Robotics researchers plan to meet with healthcare and aid workers as part of Safety Robotics for Ebola Workers, a series of workshops to get ideas on how technology can help fight the Ebola outbreak and other dangerous viruses.
The workshops, led by Worcester Polytechnic Institute and Texas A&M University researchers, aim to provide a forum for healthcare workers and technologists to discuss ways to take better care of Ebola patients, help stop the spread of the virus, and protect caregivers from contracting the disease.
"There are many diseases in West Africa that are much more common than the Ebola virus," notes Massachusetts Bureau of Infectious Disease veterinarian Catherine Brown. She says healthcare scientists are overwhelmed with data and could use automated methods of testing for deadly viruses, as well as telepresence technology, sensors to monitor the sterility of an environment, a robotic method to disinfect equipment in specific areas, and an automated way of handling blood being tested in labs.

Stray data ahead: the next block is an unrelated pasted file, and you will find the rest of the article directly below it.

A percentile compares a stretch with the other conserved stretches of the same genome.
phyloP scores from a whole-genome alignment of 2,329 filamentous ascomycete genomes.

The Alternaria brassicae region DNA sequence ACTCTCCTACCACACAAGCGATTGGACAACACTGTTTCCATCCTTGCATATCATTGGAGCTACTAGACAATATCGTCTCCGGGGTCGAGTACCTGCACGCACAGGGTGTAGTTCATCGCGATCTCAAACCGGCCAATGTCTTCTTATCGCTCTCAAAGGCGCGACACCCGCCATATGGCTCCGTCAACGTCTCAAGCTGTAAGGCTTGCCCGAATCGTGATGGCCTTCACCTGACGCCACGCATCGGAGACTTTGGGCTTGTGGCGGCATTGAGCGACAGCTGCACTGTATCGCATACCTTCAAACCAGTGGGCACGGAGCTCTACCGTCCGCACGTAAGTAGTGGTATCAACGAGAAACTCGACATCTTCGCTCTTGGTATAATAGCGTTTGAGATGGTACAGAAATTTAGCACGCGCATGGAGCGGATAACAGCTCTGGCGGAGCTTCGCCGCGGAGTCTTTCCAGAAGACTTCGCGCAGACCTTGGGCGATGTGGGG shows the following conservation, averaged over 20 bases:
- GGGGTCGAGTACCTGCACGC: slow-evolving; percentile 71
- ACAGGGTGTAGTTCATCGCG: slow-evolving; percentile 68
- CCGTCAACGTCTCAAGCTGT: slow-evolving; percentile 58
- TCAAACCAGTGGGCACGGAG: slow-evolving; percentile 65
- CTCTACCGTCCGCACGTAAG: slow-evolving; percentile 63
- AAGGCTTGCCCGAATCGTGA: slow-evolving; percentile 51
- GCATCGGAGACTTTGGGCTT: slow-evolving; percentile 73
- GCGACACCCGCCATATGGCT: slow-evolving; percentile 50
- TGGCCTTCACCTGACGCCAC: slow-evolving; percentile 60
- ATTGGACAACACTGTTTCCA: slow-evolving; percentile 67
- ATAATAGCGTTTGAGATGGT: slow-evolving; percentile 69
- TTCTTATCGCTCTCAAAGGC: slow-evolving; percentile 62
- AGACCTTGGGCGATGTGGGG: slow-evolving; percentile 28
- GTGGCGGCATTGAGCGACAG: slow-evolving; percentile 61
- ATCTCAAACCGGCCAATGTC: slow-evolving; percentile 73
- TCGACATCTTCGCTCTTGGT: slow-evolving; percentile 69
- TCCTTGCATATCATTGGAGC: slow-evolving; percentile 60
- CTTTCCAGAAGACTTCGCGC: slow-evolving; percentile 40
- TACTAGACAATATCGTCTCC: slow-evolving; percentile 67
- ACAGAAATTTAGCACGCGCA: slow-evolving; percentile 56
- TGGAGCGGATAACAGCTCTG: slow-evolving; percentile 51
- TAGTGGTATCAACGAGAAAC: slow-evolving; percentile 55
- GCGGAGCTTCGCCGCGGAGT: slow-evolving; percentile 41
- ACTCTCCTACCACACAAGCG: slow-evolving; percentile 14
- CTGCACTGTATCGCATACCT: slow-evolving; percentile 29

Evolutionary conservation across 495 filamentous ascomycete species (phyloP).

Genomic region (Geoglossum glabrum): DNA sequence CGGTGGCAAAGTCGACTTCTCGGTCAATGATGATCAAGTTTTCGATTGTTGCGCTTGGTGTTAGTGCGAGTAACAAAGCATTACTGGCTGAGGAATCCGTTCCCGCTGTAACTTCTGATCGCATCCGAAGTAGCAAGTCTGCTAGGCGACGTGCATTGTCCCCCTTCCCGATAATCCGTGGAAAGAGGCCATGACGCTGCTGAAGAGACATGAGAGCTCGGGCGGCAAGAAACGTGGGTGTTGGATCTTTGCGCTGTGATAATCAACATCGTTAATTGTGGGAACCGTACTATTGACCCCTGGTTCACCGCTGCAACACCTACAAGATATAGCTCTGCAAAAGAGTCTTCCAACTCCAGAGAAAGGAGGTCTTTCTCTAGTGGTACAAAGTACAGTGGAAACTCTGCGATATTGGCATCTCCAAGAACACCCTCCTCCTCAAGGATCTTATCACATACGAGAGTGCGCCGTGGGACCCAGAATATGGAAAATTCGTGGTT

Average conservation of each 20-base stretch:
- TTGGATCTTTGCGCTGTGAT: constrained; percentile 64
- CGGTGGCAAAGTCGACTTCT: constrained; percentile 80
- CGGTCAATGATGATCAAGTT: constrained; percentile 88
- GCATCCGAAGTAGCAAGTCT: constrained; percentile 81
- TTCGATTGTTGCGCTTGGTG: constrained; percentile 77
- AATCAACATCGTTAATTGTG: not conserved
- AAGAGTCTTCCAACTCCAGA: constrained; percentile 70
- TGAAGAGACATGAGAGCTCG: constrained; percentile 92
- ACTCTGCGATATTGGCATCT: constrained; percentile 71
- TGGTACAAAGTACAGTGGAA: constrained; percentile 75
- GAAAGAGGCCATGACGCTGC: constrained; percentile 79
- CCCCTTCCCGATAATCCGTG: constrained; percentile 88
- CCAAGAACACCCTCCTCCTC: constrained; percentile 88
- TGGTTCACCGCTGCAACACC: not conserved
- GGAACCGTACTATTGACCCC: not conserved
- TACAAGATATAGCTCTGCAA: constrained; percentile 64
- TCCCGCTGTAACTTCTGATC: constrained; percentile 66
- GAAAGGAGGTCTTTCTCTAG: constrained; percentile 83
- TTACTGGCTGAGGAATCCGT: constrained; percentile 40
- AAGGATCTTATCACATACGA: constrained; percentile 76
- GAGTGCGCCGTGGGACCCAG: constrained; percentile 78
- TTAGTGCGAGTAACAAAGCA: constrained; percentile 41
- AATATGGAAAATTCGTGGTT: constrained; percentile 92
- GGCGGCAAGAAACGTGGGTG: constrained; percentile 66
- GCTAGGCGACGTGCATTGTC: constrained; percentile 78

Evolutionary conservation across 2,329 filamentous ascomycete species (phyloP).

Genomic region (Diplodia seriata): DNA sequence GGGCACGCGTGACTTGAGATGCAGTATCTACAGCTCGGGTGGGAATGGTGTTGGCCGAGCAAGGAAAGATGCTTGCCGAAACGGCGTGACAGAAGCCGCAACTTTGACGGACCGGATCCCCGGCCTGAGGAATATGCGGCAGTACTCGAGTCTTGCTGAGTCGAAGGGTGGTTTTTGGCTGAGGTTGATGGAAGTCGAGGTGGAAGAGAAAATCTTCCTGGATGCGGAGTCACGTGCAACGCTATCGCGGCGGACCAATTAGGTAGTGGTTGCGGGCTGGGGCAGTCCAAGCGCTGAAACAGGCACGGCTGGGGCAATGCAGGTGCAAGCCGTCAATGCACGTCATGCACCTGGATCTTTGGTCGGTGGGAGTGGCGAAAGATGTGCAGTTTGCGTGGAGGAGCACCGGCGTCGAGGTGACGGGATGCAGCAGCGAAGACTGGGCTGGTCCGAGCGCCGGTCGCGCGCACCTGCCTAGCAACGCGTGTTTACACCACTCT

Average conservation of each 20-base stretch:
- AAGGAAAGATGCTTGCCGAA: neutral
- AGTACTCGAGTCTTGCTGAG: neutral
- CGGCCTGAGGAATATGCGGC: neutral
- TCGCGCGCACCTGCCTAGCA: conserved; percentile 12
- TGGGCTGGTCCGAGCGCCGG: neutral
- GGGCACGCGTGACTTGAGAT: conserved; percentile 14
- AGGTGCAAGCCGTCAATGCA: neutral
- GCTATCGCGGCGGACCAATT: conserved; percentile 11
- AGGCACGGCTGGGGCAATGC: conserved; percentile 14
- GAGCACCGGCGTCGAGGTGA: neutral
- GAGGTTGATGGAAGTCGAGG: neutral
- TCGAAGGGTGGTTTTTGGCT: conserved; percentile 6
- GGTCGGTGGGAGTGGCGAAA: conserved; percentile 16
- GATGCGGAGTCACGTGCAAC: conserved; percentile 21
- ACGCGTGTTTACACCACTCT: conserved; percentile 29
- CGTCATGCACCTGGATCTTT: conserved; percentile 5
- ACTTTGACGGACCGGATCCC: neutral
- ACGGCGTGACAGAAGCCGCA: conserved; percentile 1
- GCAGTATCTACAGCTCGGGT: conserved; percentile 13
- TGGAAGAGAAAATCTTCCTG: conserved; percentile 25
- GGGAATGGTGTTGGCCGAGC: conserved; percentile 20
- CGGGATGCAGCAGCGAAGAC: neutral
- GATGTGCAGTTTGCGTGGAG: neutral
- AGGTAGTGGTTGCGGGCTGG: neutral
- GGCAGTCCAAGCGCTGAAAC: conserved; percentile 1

Massachusetts General Hospital researchers currently are studying remote-monitoring technologies, as well as sensors, tele-operated robots, and camera-based systems that can monitor vital signs without a nurse coming into physical contact with the patient.
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